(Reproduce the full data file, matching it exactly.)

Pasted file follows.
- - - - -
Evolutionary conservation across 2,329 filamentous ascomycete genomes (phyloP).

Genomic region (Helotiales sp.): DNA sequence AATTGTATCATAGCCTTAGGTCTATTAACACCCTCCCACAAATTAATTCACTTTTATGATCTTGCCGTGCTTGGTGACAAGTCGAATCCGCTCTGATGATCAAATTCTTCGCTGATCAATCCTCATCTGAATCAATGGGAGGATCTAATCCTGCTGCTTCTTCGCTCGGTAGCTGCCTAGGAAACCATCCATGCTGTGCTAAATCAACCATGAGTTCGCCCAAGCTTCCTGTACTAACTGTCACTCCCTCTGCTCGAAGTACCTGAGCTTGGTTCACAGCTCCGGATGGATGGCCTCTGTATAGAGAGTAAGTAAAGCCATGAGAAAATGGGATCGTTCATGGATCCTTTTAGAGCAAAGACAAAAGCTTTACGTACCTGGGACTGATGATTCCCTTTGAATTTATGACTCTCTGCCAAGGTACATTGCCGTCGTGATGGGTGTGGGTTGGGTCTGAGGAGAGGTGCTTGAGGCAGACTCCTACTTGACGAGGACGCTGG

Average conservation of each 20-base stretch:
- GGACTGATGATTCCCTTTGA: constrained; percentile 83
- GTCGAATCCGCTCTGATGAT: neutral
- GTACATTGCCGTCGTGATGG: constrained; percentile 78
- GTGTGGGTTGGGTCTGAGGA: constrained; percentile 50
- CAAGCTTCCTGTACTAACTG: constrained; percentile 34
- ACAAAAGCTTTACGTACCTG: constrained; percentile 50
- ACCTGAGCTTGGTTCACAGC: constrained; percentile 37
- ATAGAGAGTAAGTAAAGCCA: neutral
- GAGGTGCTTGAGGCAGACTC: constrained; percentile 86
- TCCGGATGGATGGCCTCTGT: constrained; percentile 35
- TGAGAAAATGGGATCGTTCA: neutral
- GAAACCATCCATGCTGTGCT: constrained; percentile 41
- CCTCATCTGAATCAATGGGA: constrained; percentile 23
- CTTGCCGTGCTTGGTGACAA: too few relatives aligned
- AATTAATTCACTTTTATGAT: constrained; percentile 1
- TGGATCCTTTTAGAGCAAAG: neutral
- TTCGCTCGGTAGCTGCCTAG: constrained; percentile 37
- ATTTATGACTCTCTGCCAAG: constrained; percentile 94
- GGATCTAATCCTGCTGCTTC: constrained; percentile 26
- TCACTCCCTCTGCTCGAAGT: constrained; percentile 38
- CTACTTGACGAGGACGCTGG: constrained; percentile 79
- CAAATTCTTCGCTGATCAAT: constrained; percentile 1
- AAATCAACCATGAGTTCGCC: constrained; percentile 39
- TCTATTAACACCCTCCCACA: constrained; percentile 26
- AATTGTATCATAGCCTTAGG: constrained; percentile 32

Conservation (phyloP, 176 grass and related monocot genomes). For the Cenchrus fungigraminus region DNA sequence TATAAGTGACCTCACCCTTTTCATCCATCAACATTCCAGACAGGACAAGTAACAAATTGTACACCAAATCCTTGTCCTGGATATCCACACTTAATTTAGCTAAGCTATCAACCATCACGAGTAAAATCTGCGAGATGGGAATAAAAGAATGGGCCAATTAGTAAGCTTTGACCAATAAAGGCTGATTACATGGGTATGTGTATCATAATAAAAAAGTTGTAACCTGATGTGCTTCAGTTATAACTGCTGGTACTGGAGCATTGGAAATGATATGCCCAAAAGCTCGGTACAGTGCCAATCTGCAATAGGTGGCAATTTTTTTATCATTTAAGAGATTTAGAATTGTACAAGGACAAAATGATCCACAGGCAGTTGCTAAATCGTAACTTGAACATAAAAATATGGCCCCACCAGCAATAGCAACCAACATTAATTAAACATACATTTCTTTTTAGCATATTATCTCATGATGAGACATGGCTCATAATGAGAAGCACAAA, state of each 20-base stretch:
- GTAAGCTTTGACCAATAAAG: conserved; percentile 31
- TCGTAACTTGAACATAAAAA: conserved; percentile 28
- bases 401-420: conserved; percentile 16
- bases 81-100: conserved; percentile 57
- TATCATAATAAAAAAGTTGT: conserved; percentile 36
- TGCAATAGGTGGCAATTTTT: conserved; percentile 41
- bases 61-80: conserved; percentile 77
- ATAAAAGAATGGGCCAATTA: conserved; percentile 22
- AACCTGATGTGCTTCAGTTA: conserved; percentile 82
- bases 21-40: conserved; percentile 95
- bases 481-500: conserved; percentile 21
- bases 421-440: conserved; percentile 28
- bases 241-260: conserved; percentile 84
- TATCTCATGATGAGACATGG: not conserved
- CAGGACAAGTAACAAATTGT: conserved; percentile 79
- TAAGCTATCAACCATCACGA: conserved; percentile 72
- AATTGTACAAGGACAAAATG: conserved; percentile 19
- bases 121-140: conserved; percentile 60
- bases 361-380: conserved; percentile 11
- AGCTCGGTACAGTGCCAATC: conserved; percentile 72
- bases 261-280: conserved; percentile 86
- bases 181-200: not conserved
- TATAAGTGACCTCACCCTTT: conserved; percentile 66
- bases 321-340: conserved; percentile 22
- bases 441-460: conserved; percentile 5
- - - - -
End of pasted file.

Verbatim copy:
Evolutionary conservation across 2,329 filamentous ascomycete genomes (phyloP).

Genomic region (Helotiales sp.): DNA sequence AATTGTATCATAGCCTTAGGTCTATTAACACCCTCCCACAAATTAATTCACTTTTATGATCTTGCCGTGCTTGGTGACAAGTCGAATCCGCTCTGATGATCAAATTCTTCGCTGATCAATCCTCATCTGAATCAATGGGAGGATCTAATCCTGCTGCTTCTTCGCTCGGTAGCTGCCTAGGAAACCATCCATGCTGTGCTAAATCAACCATGAGTTCGCCCAAGCTTCCTGTACTAACTGTCACTCCCTCTGCTCGAAGTACCTGAGCTTGGTTCACAGCTCCGGATGGATGGCCTCTGTATAGAGAGTAAGTAAAGCCATGAGAAAATGGGATCGTTCATGGATCCTTTTAGAGCAAAGACAAAAGCTTTACGTACCTGGGACTGATGATTCCCTTTGAATTTATGACTCTCTGCCAAGGTACATTGCCGTCGTGATGGGTGTGGGTTGGGTCTGAGGAGAGGTGCTTGAGGCAGACTCCTACTTGACGAGGACGCTGG

Average conservation of each 20-base stretch:
- GGACTGATGATTCCCTTTGA: constrained; percentile 83
- GTCGAATCCGCTCTGATGAT: neutral
- GTACATTGCCGTCGTGATGG: constrained; percentile 78
- GTGTGGGTTGGGTCTGAGGA: constrained; percentile 50
- CAAGCTTCCTGTACTAACTG: constrained; percentile 34
- ACAAAAGCTTTACGTACCTG: constrained; percentile 50
- ACCTGAGCTTGGTTCACAGC: constrained; percentile 37
- ATAGAGAGTAAGTAAAGCCA: neutral
- GAGGTGCTTGAGGCAGACTC: constrained; percentile 86
- TCCGGATGGATGGCCTCTGT: constrained; percentile 35
- TGAGAAAATGGGATCGTTCA: neutral
- GAAACCATCCATGCTGTGCT: constrained; percentile 41
- CCTCATCTGAATCAATGGGA: constrained; percentile 23
- CTTGCCGTGCTTGGTGACAA: too few relatives aligned
- AATTAATTCACTTTTATGAT: constrained; percentile 1
- TGGATCCTTTTAGAGCAAAG: neutral
- TTCGCTCGGTAGCTGCCTAG: constrained; percentile 37
- ATTTATGACTCTCTGCCAAG: constrained; percentile 94
- GGATCTAATCCTGCTGCTTC: constrained; percentile 26
- TCACTCCCTCTGCTCGAAGT: constrained; percentile 38
- CTACTTGACGAGGACGCTGG: constrained; percentile 79
- CAAATTCTTCGCTGATCAAT: constrained; percentile 1
- AAATCAACCATGAGTTCGCC: constrained; percentile 39
- TCTATTAACACCCTCCCACA: constrained; percentile 26
- AATTGTATCATAGCCTTAGG: constrained; percentile 32

Conservation (phyloP, 176 grass and related monocot genomes). For the Cenchrus fungigraminus region DNA sequence TATAAGTGACCTCACCCTTTTCATCCATCAACATTCCAGACAGGACAAGTAACAAATTGTACACCAAATCCTTGTCCTGGATATCCACACTTAATTTAGCTAAGCTATCAACCATCACGAGTAAAATCTGCGAGATGGGAATAAAAGAATGGGCCAATTAGTAAGCTTTGACCAATAAAGGCTGATTACATGGGTATGTGTATCATAATAAAAAAGTTGTAACCTGATGTGCTTCAGTTATAACTGCTGGTACTGGAGCATTGGAAATGATATGCCCAAAAGCTCGGTACAGTGCCAATCTGCAATAGGTGGCAATTTTTTTATCATTTAAGAGATTTAGAATTGTACAAGGACAAAATGATCCACAGGCAGTTGCTAAATCGTAACTTGAACATAAAAATATGGCCCCACCAGCAATAGCAACCAACATTAATTAAACATACATTTCTTTTTAGCATATTATCTCATGATGAGACATGGCTCATAATGAGAAGCACAAA, state of each 20-base stretch:
- GTAAGCTTTGACCAATAAAG: conserved; percentile 31
- TCGTAACTTGAACATAAAAA: conserved; percentile 28
- bases 401-420: conserved; percentile 16
- bases 81-100: conserved; percentile 57
- TATCATAATAAAAAAGTTGT: conserved; percentile 36
- TGCAATAGGTGGCAATTTTT: conserved; percentile 41
- bases 61-80: conserved; percentile 77
- ATAAAAGAATGGGCCAATTA: conserved; percentile 22
- AACCTGATGTGCTTCAGTTA: conserved; percentile 82
- bases 21-40: conserved; percentile 95
- bases 481-500: conserved; percentile 21
- bases 421-440: conserved; percentile 28
- bases 241-260: conserved; percentile 84
- TATCTCATGATGAGACATGG: not conserved
- CAGGACAAGTAACAAATTGT: conserved; percentile 79
- TAAGCTATCAACCATCACGA: conserved; percentile 72
- AATTGTACAAGGACAAAATG: conserved; percentile 19
- bases 121-140: conserved; percentile 60
- bases 361-380: conserved; percentile 11
- AGCTCGGTACAGTGCCAATC: conserved; percentile 72
- bases 261-280: conserved; percentile 86
- bases 181-200: not conserved
- TATAAGTGACCTCACCCTTT: conserved; percentile 66
- bases 321-340: conserved; percentile 22
- bases 441-460: conserved; percentile 5